Three educators and innovators introduce their methods for more democratic learning and creating.
In adult education, we can be learning democracy but also be learning in a democratic way. Democratic education shapes participants into active co-creators of their own learning rather than passive recipients of knowledge. Democratic learning contributes to active members of society.
Prerequisites for this are environments, policies and engaging tools that promote democratic values and a co-creative mindset. We introduce three very different type of tools that can help in creating more democratic learning environment and democracy valuing society.
Transformative learning circle (TLC)
Maria Marquard – the Danish coordinator in NVL
The Transformative Learning Circle is a non- and informal learning process, in which participants work collaboratively solving real tasks in their lives. It is a flexible model for increasing the competence of adults in society and the labour market. The teacher’s role is seen as a facilitator who supports the learning processes. Inspired by the Nordic values and tradition for adult learning organised as study circles, TLC was created by NVL, the Nordic Network for Adult Learning.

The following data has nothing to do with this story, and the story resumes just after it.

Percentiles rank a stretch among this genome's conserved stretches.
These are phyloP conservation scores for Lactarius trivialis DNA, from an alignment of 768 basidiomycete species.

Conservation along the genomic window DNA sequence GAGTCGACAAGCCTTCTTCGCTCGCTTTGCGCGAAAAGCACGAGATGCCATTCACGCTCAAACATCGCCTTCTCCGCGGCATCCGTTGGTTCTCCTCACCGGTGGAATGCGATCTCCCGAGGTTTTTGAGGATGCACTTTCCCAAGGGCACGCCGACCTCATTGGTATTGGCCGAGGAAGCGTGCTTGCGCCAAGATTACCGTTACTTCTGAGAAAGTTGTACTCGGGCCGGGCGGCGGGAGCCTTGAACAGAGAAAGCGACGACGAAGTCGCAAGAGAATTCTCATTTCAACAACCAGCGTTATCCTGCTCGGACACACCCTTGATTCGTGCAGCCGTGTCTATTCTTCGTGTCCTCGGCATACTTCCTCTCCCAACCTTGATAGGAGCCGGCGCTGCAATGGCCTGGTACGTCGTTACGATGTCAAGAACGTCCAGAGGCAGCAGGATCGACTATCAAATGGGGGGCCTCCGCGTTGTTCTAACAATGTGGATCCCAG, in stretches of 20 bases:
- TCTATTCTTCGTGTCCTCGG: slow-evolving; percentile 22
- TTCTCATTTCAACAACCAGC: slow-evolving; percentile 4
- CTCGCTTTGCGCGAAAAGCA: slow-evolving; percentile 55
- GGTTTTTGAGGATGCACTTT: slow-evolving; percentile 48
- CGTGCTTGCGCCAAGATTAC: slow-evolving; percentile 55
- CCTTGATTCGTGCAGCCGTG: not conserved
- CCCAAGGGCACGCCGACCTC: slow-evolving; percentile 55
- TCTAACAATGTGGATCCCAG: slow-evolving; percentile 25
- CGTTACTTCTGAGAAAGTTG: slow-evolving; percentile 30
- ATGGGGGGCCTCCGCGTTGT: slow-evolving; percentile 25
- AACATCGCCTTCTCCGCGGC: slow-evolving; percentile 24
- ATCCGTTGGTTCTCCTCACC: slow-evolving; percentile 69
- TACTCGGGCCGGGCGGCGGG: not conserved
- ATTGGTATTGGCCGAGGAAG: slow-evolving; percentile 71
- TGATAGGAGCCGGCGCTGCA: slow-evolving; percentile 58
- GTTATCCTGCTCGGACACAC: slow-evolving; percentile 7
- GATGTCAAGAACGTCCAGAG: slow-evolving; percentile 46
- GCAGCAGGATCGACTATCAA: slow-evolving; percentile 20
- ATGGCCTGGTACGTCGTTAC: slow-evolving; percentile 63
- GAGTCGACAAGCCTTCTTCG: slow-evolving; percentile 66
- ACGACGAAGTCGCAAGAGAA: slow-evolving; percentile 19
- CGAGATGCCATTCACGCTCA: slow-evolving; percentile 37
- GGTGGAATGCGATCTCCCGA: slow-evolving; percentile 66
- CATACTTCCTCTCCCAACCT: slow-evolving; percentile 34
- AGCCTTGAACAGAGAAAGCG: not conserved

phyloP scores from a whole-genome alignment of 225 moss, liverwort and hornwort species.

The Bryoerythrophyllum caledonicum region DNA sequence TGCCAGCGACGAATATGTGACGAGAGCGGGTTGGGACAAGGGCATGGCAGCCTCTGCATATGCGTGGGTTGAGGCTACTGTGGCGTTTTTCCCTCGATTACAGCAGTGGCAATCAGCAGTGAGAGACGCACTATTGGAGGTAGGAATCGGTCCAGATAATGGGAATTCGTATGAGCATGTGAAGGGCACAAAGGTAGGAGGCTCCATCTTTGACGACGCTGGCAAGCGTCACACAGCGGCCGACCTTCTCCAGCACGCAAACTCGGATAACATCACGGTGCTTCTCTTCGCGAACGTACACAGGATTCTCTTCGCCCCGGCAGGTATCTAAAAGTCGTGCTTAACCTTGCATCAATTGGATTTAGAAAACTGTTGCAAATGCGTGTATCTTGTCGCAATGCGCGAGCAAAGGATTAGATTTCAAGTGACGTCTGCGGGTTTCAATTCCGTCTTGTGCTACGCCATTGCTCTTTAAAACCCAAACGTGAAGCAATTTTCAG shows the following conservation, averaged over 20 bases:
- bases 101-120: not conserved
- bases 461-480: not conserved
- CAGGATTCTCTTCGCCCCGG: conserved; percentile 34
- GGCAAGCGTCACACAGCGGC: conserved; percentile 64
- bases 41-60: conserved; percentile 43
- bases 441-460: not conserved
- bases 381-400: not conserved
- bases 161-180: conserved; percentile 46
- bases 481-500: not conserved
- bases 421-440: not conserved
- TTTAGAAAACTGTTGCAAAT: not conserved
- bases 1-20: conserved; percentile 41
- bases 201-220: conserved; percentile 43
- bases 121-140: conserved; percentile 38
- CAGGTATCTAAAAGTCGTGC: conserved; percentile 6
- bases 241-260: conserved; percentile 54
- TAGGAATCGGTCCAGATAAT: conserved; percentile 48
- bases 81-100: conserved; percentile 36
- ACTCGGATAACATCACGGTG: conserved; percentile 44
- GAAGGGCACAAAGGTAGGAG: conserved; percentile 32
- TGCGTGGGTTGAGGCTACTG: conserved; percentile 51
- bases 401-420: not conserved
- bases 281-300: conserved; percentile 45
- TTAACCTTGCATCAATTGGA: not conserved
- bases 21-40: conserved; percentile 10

“TLC is an organic and flexible model that provides empowerment for the participants who take charge of their own learning and tackle real-life problems.
The content in the learning circles comprises interesting and genuine problems that the participants raise for discussion and development. Everyone brings along a personal challenge, for example in their working life.
One of the foundations of democracy is that people come together, learn and tackle tasks.
Participants get new inspiration and insights for solving the challenge through knowledge sharing, co-creating new knowledge and concrete ideas for new actions. Between the circle meetings, the participants try out new actions with colleagues. In the next round of the learning circle, the participants reflect on how the new ideas worked. This way the model aims to promote innovation and a transformative and entrepreneurial mindset.